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Can’t pay your bills this month? Here’s what to do

Caroline Cakebread | posted Thursday, Jun 26th, 2014

We Canadians owe a ton of money — a collective $1.4 trillion of it in fact. It’s money we’ve spent at the mall, the car dealership, at the local pizzeria. Trying to keep up with all the payments can be pretty tough if you’ve overspent, or if you suddenly find yourself unemployed.

Having to face bill payments when you know you don’t have the funds, can be stressful. But the worst thing you could do is shove those unpaid bills in a drawer and hope there’ll be money next month. Instead, take these steps to empower yourself and turn things around.

1. Don’t wait for the problem to go away

If you don’t have enough money to cover all your bills this month, don’t just avoid the stack of bills  and tell yourself you’ll deal with it next month. Face the situation head on and make a plan to get back on track now.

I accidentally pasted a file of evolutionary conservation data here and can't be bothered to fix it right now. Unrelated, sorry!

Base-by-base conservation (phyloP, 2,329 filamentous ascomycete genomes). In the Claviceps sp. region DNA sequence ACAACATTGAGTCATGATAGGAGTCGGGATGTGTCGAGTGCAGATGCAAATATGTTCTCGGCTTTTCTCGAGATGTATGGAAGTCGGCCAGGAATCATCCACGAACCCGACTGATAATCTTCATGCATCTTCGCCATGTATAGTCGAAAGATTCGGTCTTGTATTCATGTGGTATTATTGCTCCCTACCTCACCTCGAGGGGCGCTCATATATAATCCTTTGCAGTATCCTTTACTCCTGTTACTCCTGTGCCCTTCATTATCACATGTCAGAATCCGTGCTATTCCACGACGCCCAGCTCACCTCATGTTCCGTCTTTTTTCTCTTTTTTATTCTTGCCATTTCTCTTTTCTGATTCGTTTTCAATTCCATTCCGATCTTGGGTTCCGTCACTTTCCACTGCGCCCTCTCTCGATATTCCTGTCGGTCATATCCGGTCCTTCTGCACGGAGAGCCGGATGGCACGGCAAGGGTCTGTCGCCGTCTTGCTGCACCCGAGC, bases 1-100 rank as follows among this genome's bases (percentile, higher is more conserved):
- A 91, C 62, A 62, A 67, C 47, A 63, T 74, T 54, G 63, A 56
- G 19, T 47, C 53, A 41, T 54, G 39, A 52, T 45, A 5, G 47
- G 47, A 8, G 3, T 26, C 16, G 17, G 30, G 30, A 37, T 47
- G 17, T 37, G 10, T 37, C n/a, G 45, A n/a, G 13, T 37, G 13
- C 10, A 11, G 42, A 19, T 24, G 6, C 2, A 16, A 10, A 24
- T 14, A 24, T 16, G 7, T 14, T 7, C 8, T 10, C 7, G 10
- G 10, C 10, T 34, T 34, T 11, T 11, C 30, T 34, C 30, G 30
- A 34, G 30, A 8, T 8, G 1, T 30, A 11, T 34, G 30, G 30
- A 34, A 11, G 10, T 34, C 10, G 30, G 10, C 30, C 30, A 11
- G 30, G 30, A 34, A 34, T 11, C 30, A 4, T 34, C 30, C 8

2. Lay it all out

Take all your bills and lay them out in front of you. Write down how much money you owe on each bill (is there a minimum payment you can make?) and when the payment is due.

3. Figure out which to pay first

Now that you’ve figured out what needs to be paid, consider the consequences of missed payments for each one. If you miss a phone bill payment, you’ll likely rack up a late charge; miss a rent payment and your landlord could possibly use it against you in eviction proceedings. There’s also your credit score to consider — missing more than one credit card payment can affect your score and make it harder for you to get credit down the road. While missed utility bills aren’t reported to rating agencies, according to the Financial Consumer Agency of Canada.

4. Consider those interest rates

If you’re paying high interest rates on your debt, then you might want to consider moving those payments up the list. A credit card with a 19.5 percent interest rate is going to cost you big time if you miss payments. And those interest charges will make your bill harder to pay next month…and the month after that.

5. Pick up the phone